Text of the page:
When we state what we believe, so adamantly, so full of certainty (as I have on occasion) that this is what we believe and it is right–we might be treading water in the shallow end of the pool.  I think that if we were thrown in the deep end, surrounded by the actual reality of issues that get folks riled up, like the death penalty, abortion, gay marriage, legalization of medical marijuana–oh, the list goes on and on–we might not be so certain of our stance anymore.  When it becomes personal, it might just seem a whole lot different.  When it involves and affects us and the people we love, we might not be so certain anymore.

And so maybe what we are called to do, instead of judging others for where they stand, is to keep a check on our own position.  Keep ourselves educated and always being willing to admit maybe there’s something out there we didn’t know, we hadn’t thought of.  And being open to change.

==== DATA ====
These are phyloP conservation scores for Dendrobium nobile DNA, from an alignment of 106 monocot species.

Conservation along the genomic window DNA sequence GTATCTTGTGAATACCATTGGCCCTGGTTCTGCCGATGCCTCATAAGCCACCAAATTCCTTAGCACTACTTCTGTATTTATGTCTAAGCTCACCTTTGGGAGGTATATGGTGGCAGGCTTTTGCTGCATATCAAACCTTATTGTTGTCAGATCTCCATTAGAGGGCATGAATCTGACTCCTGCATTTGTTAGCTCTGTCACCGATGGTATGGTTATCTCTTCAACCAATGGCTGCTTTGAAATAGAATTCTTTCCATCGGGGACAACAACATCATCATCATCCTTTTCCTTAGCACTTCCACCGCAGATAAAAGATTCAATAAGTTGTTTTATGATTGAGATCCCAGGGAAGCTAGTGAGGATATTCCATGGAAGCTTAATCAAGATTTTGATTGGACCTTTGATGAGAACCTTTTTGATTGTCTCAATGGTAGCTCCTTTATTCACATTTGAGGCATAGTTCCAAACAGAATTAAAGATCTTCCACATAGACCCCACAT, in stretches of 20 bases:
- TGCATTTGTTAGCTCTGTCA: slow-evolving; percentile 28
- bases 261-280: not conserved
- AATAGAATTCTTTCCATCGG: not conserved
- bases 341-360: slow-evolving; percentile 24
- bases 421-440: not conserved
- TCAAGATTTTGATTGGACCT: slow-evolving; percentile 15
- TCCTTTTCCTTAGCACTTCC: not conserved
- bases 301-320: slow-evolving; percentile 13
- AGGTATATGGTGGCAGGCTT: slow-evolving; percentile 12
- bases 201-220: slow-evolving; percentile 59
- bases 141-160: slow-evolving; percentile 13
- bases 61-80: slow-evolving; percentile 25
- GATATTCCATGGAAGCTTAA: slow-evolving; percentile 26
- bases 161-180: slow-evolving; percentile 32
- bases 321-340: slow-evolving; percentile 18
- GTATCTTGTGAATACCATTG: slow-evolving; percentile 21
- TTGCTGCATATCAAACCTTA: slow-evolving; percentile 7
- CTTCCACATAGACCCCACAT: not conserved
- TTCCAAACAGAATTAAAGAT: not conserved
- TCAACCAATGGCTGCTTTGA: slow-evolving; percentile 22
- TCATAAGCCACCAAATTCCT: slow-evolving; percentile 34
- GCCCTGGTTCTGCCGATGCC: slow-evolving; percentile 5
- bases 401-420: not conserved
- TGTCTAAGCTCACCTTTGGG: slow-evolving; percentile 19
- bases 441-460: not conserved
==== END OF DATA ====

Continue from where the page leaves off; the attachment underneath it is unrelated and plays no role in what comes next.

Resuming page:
And perhaps, when it’s all said and done, that’s the most grace-filled and loving position to take after all.

Still figuring things out… to all.

That 20/20 Hindsight

Tonight I’ve been thinking about me way back when.  Maybe it’s being back home, going through things that are markers of our childhood and growing up years, I don’t know.  Whatever it is, it’s got my thoughts going back and wishing I could tell Then Me a few things that Now Me has learned as time went by. 

What I wish I’d known thirty years ago–

that it’s never that serious.

that of all those things I worried would happen, most never would.